The US Department of Energy is shoveling $24 million into “next generation” data management and visualization research.
Organizations large and small are grappling with the problem of managing large amounts of data, as well as visualizing what it is actually telling them. However, the challenge is particularly acute for the DoE, given its role overseeing some of the US’s most storied scientific labs and associated super computers.
So the DoE will allocate $23.9 million to research “next data management”. Barbara Helland, DoE Associate Director of Science for Advanced Scientific Computing Research, said in a canned statement: “These efforts will enable data to be processed and stored at higher rates across the edge, cloud, and high-performance computing environments, and develop new visualization methods to explore that data, form hypotheses, and convey conclusions to a broad spectrum of audiences.”
The agency said improvements in data management would “facilitate discovery in a wide range of fields” including climate modelling, clean energy development, and increasing energy consumption and reducing energy consumption.
Part of this will come through “optimizing” the management of data that has to be moved and analyzed, “using sophisticated mathematical techniques, including machine learning”.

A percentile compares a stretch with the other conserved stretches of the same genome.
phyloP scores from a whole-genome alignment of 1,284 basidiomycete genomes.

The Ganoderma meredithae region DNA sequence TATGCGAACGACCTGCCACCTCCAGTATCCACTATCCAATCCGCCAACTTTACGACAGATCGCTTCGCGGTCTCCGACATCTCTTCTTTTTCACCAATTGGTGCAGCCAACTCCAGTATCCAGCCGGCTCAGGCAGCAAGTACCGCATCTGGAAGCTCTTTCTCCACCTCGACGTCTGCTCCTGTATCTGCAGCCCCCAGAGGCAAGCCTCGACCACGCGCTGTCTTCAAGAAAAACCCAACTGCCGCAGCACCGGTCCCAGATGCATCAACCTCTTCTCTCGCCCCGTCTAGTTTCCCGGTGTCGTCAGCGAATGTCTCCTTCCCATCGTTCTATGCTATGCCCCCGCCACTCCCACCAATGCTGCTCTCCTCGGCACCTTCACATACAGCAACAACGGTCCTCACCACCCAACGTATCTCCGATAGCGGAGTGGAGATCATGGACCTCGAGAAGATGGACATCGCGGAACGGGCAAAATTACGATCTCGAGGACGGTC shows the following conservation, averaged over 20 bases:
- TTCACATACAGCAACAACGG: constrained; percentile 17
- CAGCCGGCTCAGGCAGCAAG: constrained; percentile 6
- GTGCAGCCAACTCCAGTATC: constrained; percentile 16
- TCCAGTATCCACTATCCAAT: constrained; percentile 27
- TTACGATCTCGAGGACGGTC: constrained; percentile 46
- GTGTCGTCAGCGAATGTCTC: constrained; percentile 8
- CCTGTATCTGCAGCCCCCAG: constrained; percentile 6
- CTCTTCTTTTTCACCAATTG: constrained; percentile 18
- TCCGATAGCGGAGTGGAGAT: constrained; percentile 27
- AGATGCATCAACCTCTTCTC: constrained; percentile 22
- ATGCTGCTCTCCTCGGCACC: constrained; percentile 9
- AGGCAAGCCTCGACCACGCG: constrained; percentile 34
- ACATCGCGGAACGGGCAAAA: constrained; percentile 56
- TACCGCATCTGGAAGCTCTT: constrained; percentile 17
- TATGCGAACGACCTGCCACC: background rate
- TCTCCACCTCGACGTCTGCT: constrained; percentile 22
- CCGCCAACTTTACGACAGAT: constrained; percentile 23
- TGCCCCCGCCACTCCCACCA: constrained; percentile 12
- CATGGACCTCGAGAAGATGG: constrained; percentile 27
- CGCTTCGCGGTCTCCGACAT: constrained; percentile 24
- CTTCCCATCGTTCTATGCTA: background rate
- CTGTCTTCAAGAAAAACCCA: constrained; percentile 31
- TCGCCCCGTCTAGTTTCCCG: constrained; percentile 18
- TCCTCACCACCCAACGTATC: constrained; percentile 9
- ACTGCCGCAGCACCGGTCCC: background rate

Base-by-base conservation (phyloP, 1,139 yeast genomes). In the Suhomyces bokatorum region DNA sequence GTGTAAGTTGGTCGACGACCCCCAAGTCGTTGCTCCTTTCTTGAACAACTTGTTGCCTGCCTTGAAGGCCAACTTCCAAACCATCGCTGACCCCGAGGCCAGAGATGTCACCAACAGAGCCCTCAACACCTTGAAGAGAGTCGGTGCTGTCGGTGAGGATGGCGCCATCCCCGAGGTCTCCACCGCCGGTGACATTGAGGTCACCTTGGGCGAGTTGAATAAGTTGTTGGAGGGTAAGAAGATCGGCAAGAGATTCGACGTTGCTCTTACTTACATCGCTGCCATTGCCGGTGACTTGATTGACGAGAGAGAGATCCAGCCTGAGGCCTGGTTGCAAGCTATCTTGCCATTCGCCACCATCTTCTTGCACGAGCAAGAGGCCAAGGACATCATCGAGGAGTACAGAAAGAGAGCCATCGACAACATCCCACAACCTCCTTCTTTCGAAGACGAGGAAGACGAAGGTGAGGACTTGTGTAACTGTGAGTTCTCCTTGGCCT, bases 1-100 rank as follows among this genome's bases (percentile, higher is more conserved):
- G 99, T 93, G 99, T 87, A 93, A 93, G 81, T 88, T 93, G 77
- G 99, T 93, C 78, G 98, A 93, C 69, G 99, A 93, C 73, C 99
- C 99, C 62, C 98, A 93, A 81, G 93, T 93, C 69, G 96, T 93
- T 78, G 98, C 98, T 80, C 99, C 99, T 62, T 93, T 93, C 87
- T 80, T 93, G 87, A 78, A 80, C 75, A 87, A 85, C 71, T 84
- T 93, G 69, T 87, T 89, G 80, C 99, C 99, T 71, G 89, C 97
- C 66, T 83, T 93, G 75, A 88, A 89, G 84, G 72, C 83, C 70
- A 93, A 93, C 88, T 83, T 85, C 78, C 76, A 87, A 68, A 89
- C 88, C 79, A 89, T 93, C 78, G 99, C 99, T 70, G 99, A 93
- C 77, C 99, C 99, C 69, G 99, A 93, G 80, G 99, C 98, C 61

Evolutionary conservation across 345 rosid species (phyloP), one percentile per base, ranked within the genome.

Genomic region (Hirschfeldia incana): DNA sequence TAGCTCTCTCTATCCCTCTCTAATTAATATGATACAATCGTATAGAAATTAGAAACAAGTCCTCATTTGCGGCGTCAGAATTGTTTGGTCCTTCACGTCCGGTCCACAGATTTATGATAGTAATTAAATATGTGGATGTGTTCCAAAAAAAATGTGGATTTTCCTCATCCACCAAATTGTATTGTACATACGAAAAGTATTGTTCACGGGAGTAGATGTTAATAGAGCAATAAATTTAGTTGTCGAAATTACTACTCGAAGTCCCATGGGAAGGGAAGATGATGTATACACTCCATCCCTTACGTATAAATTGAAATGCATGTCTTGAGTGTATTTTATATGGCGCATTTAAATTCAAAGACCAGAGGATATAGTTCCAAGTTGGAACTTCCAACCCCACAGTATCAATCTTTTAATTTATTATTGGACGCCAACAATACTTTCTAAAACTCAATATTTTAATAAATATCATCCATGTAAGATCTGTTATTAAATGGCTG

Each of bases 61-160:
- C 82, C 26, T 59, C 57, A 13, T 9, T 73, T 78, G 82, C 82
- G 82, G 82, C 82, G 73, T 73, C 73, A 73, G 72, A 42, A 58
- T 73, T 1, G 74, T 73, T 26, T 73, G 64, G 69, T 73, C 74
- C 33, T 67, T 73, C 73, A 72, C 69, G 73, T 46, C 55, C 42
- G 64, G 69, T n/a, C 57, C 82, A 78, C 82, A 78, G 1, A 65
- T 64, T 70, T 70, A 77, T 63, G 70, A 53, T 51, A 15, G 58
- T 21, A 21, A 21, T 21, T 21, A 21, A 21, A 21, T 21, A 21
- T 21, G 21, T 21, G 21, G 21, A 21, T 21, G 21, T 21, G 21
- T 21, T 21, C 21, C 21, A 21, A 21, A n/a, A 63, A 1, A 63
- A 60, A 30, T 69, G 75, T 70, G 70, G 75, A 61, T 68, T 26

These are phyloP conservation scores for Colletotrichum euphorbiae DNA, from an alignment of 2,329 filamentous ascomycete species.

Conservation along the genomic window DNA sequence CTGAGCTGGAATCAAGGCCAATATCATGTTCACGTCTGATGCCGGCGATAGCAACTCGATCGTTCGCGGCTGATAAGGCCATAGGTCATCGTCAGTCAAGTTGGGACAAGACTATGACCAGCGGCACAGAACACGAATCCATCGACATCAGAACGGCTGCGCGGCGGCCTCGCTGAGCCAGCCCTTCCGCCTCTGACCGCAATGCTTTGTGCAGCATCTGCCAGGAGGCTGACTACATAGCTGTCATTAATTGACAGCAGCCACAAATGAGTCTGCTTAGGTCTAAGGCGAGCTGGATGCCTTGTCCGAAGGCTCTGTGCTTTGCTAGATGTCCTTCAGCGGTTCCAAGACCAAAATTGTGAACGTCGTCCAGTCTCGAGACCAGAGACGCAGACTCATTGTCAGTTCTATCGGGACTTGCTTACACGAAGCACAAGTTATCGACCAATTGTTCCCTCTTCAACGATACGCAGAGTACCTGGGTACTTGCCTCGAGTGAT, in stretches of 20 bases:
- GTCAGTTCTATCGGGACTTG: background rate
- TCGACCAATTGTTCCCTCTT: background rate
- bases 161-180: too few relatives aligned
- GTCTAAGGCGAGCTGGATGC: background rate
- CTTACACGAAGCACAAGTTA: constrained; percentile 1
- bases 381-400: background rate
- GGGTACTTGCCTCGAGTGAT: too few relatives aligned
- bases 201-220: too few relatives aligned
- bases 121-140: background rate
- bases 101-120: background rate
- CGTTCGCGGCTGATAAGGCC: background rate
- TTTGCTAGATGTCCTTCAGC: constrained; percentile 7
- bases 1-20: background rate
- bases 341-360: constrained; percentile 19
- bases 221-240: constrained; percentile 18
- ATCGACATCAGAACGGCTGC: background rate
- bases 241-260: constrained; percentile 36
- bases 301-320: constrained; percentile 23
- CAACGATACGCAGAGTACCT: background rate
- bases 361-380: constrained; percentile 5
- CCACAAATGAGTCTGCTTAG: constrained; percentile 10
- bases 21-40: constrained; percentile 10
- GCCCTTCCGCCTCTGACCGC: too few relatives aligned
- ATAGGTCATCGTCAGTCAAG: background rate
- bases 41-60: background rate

Projects are also likely to “advance innovative techniques that exploit smart storage and networking hardware that may provide breakthroughs that address the data challenges scientists and engineers face.”
The results of the research will, presumably, trickle down to the rest of us in time, both in terms of better storage and data management tools and techniques, as well as breakthroughs in energy creation, management, and efficiency.
The Argonne National Laboratory and Los Alamos National Laboratory will all kick off projects on “A Compositional Approach to Harnessing Smart Devices within Elastic Data Services”.
Sandia National Laboratories, Illinois Institute of Technology, and Oak Ridge National Laboratory will examine “Coeus: Accelerating Scientific Insights using Enriched Metadata”.
Brookhaven National Lab, Texas University, and Argonne will research “Scalable Metadata and Provenance Services for Reproducible Hybrid Workflows”.
Lawrence Berkley National Lab, Northeastern University, and the University of Illinois will carry out research into “End to End Object Focused Software-Defined Data Management for Science”.
Penn State will research “Intelligent File System Interfaces for Computational Storage Devices”.
The balance of the pot will go towards visualization research “on new techniques and theory needed to aid in the development of informative and interactive visualization of complex scientific data of interest to DoE’s mission space.”
The explosion of data creation is itself an energy consumption problem. Energy guzzling by buildings housing computers means some areas are struggling to accommodate buildings housing people.
The DoE last year announced $5 million in funding for research into data reduction techniques and algorithms “to facilitate more efficient analysis and use of massive data sets produced by observations, experiments and simulation”.